We’ve recently received quite a few questions regarding the use of machine learning techniques in cyber security. I figured it was time for a blog post. Interestingly, while I was writing this post, we got asked even more questions, so the timing couldn’t be better.
It seems that there are quite a few companies out there making noise about using machine learning techniques in their security products like it’s a new thing. It’s not. We’ve been using machine learning techniques since 2005, and nowadays you’ll find machine learning being used almost everywhere.
Machine learning techniques were first used by the security industry to train anti-spam engines. That fact prompted us to experiment with machine learning in an attempt to identify malicious files. In late 2005, we developed an engine designed to rate the suspiciousness of files based on both structural and behavioral characteristics. This engine was originally designed to suppress false positives generated by our new behavioral blocking technology, but since then has cemented itself as a solid piece of detection technology. Both of these components were introduced into our product line in 2006.
As I mentioned, we’re using machine learning all over the place. Here are a few examples of what we’re doing with it.
Sample analysis and categorization – We’re using expert systems and machine learning to automatically categorize the 500,000 new samples we receive each day. These systems generate a lot of high-quality metadata that is transformed into actionable threat intelligence.
URL reputation and categorization – We feed content from URLs into a machine learning system in order to categorize sites both for maliciousness and type of content (such as adult content, shopping, bank, et cetera).
Client-side detection logic – We use machine learning to train client-side components to identify suspicious files based on file structure and behavioral characteristics. We refer to these components as heuristic engines. On August 25th, Sven Krasser at CrowdStrike published an informative and detailed blog post on how these techniques work that I recommend reading if you’d like to know more.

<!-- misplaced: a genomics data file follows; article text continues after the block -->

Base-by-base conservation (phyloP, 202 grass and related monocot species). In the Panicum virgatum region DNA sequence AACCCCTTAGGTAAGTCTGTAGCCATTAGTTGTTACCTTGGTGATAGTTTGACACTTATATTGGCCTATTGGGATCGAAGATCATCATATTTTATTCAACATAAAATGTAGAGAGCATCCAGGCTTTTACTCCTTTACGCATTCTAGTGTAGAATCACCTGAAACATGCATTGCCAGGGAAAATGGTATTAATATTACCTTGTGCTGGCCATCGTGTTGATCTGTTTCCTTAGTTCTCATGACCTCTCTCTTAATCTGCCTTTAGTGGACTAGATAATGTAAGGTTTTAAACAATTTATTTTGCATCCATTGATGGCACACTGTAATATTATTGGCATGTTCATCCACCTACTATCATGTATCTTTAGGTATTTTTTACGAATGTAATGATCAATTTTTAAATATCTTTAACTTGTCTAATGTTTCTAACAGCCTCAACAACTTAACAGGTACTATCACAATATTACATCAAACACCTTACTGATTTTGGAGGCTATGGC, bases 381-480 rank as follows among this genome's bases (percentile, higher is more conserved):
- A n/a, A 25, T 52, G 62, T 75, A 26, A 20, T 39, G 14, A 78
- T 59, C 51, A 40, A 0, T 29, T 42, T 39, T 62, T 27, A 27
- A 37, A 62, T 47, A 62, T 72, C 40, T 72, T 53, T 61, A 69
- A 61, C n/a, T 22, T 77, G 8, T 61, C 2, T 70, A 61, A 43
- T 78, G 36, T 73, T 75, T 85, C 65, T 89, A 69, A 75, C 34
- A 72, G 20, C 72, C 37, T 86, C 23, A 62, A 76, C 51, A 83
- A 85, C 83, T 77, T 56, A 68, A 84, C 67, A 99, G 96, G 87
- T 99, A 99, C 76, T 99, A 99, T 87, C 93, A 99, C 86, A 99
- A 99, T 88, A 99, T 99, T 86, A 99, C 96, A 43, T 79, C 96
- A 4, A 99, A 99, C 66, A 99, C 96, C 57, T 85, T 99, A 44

Breach detection – This is something I haven’t covered much yet, but plan to in the future. We use machine learning techniques to identify suspicious behavior on networks. These signals are sent to security experts working in our Rapid Detection Center, who investigate the incident and alert the customer if the information is valid. Naturally, the same techniques that uncover signs of breaches can also alert us to malicious insider activity.
Machine learning can be quite false-positive prone. This is why we prefer to use a hybrid approach that utilizes both human and machine. Combining machine learning with expert-developed rules and extensive automation allows us to reduce false positives and make much more accurate determinations of threats and suspicious behavior. For instance, in our sample categorization systems, machine learning techniques do a good job clustering incoming samples. However, for new samples it’s never seen before, we still use real humans to identify, label and categorize those clusters.
We’ve found machine learning to be extremely useful. However, it’s not a substitute for real human expertise just yet. As one colleague of mine put it, if you treat machine learning as a silver bullet, you’ll very quickly find that bullet in your foot. And that’s our advice to everyone out there – it’s critical that you don’t rely solely on machine-learning to protect your systems, and especially not solutions that can only identify file-based threats.